Day 26 – Scenes and Your Contract with the Reader


This post was written based on some of the questions and concerns some of you have put forward in our Facebook Group. 


Family history narratives are comprised of scene and summary. We are familiar with summary; it includes description and narrative. But one of the reasons our families find our family histories so dull is because they tell. They never show.  We (family historians) have a tendency to overuse summary, sometimes almost exclusively resulting in some pretty boring stories.

For a family history story to land, you must learn to show through the use of scenes. Scenes are a valuable tool in learning to show rather than tell. For many family historian scenes, this is a struggle. They struggle to turn their hard facts into engaging scenes. Those struggles are generally rooted in one of three causes.


  1. How do I create a scene and show my ancestors in action when I was not present. If writing a memoir or if you’re an eyewitness reporter than you are the exception to the rule. They can answer, I was there, and I witnessed the event. But for most of the family history writers, this is not the case. Often we are recreating events of 50, 100, 200 years ago. In this case, we learn to recreate the scene by drawing on exhaustive research which enables the family history writer to recreate key moments in an ancestor’s history. If you were not present at the event, then you must use exhaustive research to recreate the event with specific details.


  1. I am struggling to create dialogue, to put words in my ancestor’s mouth. This is a typical comment I hear and yet scenes to be truly effective they need dialogue. Some critics will accuse you of making up dialogue, and this can hold many family historians back from writing dialogue and recreating scenes. But, I believe our readers are pretty smart. They understand that we are working within common-sense conventions. Anyone who describes a scene or reports a dialogue is offering only a guesstimate of the conversation that occurred and we can include memoirists and eyewitnesses in this group. No one recalls a conversation verbatim, 2 hours ago let alone 200 years ago. Our readers understand that, but cueing the reader can help you to be clear and transparent with them. Once again our dialogue is built on exhaustive research, direct quotations might support it, found through interviews or diaries and letters. But once again it is grounded in a clear contract with the reader.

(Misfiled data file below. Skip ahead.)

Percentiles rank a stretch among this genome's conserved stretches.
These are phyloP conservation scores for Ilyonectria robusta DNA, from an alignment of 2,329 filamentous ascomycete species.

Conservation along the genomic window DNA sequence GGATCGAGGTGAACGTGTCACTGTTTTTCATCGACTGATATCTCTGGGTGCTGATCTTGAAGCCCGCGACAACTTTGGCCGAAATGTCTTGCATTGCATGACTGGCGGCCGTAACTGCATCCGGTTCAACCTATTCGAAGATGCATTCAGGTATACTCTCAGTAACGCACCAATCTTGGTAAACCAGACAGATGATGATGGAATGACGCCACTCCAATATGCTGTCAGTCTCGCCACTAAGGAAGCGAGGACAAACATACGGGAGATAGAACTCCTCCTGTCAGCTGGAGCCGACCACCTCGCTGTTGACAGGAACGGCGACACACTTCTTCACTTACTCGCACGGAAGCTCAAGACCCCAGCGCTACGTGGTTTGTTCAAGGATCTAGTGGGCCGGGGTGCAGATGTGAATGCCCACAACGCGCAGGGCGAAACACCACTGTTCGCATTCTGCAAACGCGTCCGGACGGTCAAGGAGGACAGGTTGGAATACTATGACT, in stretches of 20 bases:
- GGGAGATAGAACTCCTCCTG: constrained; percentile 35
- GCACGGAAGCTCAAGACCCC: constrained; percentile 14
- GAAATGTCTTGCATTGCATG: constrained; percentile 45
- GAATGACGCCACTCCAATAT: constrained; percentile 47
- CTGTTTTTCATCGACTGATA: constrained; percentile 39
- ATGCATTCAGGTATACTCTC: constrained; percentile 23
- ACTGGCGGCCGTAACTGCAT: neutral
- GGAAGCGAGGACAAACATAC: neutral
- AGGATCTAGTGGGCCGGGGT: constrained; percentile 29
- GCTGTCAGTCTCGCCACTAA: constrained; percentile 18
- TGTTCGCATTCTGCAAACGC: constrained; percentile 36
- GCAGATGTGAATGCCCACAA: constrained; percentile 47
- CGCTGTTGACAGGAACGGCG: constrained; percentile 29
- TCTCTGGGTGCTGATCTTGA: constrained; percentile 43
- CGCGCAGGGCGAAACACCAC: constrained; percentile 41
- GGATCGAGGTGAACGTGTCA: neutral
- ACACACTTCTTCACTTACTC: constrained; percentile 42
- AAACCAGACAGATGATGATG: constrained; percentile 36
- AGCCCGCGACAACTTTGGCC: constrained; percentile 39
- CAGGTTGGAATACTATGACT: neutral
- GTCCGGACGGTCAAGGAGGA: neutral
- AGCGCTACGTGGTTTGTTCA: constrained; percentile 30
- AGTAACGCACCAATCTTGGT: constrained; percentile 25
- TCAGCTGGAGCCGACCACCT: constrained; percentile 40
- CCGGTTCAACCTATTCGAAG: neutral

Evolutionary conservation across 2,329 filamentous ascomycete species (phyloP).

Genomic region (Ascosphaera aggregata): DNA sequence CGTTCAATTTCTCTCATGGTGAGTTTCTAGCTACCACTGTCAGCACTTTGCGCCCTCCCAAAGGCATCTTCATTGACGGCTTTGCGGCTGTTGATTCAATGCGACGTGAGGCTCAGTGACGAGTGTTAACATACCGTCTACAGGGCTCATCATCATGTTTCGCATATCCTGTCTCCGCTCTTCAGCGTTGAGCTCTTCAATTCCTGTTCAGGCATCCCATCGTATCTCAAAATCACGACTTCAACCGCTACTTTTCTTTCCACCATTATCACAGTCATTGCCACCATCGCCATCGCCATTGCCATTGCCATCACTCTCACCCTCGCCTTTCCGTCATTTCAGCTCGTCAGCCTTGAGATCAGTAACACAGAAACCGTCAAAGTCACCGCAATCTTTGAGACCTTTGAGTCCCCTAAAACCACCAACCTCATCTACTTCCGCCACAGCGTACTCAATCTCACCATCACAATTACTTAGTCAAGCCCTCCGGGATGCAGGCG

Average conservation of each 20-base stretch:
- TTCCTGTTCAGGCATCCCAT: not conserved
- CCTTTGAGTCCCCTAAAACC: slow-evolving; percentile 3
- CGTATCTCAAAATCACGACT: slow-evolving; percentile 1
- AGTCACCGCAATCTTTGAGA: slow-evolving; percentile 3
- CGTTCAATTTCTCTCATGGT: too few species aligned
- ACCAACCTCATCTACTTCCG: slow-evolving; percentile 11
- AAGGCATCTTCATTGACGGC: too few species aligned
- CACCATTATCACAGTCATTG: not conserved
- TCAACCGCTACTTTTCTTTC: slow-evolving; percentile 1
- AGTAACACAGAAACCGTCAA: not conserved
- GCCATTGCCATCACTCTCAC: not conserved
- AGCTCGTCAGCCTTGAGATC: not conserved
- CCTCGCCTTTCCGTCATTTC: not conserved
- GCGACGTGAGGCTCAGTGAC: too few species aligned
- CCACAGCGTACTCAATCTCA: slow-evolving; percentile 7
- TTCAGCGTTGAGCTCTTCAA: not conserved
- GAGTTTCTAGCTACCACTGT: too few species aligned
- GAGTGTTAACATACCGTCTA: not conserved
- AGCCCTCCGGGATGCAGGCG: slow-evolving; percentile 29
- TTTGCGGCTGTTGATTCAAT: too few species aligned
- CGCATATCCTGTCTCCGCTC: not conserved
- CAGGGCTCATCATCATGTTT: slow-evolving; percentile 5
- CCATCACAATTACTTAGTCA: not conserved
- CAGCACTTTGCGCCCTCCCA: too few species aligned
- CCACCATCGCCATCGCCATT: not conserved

1. I have no records or documents to create a scene or show a time that is relevant to my story. Your exhaustive research has failed to turn up any specifics about a time in your ancestor’s life, no particulars about an individual event. But your story needs it to be complete. What to do then? Our solution is to apply our imagination. Yes, I said it, imagination (it’s not a dirty word). However, with one caveat, we must signal our reader of what we imagine might of happened. Using cues, like I imagine, perhaps, … It is our contract with the reader.


Now that we have overcome your objections to using scenes, it’s time to learn to create scenes for your family history stories.

Join us for our next class, Writing a Family History Scene. Learn to turn an event in your ancestor’s life into a page-turning scene. Find out how to build a scene with description, detail and dialogue. Apply the fundamentals of description writing that you have learned in this year’s Challenge and learn to create and add scenes to your family history stories.